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Tram routes changed, abolished in shake-up to ease congestion
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Your new Jolimont/MCG tram stop
Every morning a handful of route 48d trams trundle through the Melbourne CBD – but keep your wits about you, if you think they are anything like a route 48 tram without the ‘d’.
They might start at the Victoria Harbour terminus at Docklands.
And run down Collins Street.
But after Spring Street they don’t turn towards Wellington Parade and Bridge Road – route 48d starts following route 109 along MacArthur Street and Victoria Parade.
Until it finally arrives at Kew Depot, where route 48 and 109 finally meet again.
So why do route 48d services mislead passengers by following Victoria Street? Yarra Trams says it is a normal practice:
Hi Marcus, thanks for contacting us. Route 48d tram travels from Stop D18 Victoria Harbour Docklands along Collins Street and continues down Victoria Street to Kew depot. We hope this info helps and apologise for any inconvenience.
— Yarra Trams (@yarratrams) December 18, 2019
But I would argue the route number is deceptive and should be changed – route 109d services also run down Collins Street, on a section of track not used by normal route 109 services.
So who cares if route 48d starts down at the Docklands end of route 48, where route 109 doesn’t run – it’s far more misleading to make people think you’re going to go through Hawthorn like a normal route 48 serivce, but end up in Abbotsford instead!
A history of depot tram route numbers
Once upon a time trams headed for the depot were even more confusing:
The don’t show up in timetables and cannot be seen on maps.
Like the supernatural creatures after which they are named, they can be tricky to find and, on paper at least, their existence is difficult to prove.
They are Melbourne’s ghost trams, secret services that slash waiting times for passengers in the know.
They ferry passengers to a depot or another point on the network where a tram is needed. It’s just that they are unscheduled.
Adding to the mystery – or confusion – is the fact that they have their own unique route number because they service only sections of a line.
Yarra Trams says different route numbers are allocated to avoid confusion. But PTUA president Daniel Bowen said the current system was even more baffling.
“It’s good that these services run,” he said.
“But using unknown route numbers that nobody has ever heard of is not good customer service.
“If the service is running most of the distance of the main route they should just use the main route number it doesn’t make sense to have so many trams running that no one knows about.
“They are not on signs, not on the web and just appear on the streets. If people knew about them they would recognise them and use them.”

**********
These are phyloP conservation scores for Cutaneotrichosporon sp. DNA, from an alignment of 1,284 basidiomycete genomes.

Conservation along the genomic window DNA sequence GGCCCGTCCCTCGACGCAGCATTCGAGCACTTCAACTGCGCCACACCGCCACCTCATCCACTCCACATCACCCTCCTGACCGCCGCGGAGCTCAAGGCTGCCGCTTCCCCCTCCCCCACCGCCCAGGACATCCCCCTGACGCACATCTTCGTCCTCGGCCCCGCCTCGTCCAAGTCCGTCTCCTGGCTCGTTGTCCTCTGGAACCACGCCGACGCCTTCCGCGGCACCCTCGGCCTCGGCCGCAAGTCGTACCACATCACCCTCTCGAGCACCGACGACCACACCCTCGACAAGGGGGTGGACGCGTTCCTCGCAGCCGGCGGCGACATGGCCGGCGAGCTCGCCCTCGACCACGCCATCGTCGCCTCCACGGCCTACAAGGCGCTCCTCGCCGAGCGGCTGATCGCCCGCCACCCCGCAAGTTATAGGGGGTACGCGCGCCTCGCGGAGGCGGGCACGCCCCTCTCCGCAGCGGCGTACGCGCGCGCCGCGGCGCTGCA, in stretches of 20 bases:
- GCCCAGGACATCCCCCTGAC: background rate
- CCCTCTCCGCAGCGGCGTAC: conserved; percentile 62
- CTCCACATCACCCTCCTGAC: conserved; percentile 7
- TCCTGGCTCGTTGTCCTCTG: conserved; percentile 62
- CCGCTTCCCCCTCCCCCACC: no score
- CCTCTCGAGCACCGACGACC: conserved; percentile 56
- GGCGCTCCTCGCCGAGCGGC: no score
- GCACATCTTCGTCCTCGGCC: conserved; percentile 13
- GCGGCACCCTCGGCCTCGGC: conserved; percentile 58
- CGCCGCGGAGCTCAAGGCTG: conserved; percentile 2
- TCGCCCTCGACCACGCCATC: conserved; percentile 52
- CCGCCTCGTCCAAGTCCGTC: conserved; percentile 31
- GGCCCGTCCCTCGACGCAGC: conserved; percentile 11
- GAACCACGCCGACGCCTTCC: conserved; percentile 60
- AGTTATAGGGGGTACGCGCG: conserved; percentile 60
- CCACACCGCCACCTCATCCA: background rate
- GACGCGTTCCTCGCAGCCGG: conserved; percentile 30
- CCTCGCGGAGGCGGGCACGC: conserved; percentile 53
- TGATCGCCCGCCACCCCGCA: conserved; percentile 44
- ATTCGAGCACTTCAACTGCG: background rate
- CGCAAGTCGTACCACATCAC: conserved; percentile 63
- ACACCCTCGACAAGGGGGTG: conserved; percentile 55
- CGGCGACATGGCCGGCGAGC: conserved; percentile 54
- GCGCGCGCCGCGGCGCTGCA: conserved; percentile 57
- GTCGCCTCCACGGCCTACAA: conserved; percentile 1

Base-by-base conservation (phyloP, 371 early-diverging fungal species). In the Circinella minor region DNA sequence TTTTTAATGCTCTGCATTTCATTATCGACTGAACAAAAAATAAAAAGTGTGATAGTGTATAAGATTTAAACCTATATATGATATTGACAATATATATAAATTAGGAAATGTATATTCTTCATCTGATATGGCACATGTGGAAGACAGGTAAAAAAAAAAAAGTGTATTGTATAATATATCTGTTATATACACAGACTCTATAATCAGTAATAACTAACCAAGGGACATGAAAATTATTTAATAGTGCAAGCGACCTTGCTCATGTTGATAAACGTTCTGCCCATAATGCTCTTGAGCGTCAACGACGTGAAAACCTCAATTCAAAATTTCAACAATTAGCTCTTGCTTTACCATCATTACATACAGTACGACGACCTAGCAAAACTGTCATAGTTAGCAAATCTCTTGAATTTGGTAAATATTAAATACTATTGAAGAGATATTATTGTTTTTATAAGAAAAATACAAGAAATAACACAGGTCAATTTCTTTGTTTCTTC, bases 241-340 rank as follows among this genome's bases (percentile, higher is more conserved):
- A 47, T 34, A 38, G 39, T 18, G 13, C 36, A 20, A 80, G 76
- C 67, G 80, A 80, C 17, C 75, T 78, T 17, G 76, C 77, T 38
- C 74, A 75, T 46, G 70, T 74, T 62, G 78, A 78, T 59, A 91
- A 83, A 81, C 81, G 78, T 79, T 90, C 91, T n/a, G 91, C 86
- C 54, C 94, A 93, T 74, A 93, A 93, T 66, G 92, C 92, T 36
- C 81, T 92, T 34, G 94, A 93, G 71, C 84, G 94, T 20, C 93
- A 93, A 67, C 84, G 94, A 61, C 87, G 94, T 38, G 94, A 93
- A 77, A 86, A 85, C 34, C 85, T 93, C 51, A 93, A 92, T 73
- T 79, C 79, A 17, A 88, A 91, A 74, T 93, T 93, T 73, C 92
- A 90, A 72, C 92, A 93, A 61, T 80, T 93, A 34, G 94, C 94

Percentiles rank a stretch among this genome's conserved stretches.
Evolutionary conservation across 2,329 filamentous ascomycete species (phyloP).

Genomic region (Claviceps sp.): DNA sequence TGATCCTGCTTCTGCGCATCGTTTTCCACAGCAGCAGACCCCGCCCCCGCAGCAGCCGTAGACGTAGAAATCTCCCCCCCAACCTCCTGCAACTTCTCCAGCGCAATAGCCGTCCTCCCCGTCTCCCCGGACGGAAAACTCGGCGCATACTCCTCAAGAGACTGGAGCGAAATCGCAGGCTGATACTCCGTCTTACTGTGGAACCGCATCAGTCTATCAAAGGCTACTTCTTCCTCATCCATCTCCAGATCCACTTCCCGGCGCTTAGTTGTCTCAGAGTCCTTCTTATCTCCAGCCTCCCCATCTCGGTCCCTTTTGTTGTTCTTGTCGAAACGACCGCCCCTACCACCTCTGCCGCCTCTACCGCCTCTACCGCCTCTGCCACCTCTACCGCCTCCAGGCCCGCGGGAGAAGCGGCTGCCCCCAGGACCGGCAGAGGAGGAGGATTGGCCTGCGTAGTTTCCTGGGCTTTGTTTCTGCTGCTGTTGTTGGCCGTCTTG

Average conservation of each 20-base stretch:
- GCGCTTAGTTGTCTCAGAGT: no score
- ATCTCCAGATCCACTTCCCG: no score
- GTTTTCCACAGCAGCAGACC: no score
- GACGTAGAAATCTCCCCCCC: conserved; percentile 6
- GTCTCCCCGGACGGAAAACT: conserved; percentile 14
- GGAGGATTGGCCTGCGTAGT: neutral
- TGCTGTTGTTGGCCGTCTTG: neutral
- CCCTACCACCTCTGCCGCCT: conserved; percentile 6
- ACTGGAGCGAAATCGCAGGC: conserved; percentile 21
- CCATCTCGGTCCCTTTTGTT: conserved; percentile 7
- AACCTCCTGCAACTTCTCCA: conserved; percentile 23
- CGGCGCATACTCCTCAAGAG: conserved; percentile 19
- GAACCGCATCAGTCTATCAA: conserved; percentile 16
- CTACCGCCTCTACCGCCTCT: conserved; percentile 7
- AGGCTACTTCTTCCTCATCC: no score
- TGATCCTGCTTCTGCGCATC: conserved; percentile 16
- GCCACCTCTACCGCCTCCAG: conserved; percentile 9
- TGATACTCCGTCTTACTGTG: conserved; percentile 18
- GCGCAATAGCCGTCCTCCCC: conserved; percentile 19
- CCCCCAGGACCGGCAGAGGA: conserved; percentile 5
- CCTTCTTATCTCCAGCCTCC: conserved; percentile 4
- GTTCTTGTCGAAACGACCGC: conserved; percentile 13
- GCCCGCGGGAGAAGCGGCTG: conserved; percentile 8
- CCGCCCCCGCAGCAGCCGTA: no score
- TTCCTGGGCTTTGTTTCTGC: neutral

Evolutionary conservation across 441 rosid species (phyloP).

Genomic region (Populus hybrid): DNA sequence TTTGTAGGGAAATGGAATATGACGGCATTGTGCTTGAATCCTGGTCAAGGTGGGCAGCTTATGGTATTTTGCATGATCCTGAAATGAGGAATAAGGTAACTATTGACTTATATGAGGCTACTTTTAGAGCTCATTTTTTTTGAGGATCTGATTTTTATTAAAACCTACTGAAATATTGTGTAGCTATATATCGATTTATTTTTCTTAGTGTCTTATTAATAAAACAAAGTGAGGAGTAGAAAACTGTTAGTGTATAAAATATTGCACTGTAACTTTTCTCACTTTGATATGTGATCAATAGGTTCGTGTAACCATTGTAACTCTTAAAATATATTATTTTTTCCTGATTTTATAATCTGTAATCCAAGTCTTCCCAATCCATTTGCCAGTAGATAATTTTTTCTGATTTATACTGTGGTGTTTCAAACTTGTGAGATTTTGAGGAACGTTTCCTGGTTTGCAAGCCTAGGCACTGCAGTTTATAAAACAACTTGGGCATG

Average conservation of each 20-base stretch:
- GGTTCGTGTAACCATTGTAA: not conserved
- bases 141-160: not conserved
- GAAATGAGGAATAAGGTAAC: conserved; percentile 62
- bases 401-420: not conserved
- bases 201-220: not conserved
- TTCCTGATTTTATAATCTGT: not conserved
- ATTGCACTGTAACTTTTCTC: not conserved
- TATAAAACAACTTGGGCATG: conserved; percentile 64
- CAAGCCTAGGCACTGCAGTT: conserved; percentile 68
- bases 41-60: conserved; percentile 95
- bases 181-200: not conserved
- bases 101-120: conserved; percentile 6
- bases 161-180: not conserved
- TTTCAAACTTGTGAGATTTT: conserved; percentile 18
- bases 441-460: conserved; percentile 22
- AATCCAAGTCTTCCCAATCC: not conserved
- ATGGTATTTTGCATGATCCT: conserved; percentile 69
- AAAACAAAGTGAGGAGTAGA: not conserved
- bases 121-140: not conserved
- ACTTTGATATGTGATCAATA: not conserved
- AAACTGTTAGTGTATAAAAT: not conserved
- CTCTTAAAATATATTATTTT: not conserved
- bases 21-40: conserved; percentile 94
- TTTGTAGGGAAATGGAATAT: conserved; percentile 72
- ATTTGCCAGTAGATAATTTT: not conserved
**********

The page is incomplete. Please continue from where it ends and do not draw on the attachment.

The ‘ghost’ trams could be found all over Melbourne.
But that was finally simplified in 2011 when the simpler ‘a’ and ‘d’ route number system was introduced.
New tram route numbers are being trialed for altered services and services returning to the depot, from Sunday, 28 August 2011.
Mysterious route numbers such as 81, 121, 77 and 92 are being phased out to encourage more passengers to catch them to their destination.
The so-called phantom routes do not appear on the network map or timetables. They are services that are necessary to get trams to and from depots or to reposition them on the network.
Rather than running these trams empty to their destination, they still pick up passengers providing extra trips above existing timetabled services.
The new route identification format for these services will feature their parent route number and the letter ‘a’ or ‘d’.
This format means passengers will know that the “phantom route” travels along a regular timetabled and mapped route but terminates short of the end of that route or detours for part of its journey.
The letter ‘d’ means the tram terminates at the ‘depot.’
The letter ‘a’ means the service is ‘altered’ and is not running the full length of the route.
If you see a letter after the route number, check the destination display to find out where the tram is going.
So why are trams down Collins Street towards Kew Depot assigned number 48d? Back in October 2011 I photographed one such service.
But headed along Bridge Road.
As detailed by Hugh Waldron in his history of Kew Depot:
Route numbers rationalised with the abolition of intermediate route numbers. To replace the depot and infrequently used route numbers a and d letters were introduced. This resulted in the following Kew Depot route numbers being abolished:-
So maybe route 48d trams where at some point changed to run via Victoria Street, but no one thought that necessitated changing the route number route 109d?
In 2009 Hugh Waldron compiled a full history of Melbourne tram route mumbers.
The post Confusion abounds on route 48d to Kew appeared first on Waking up in Geelong.
This article first appeared on wongm.com
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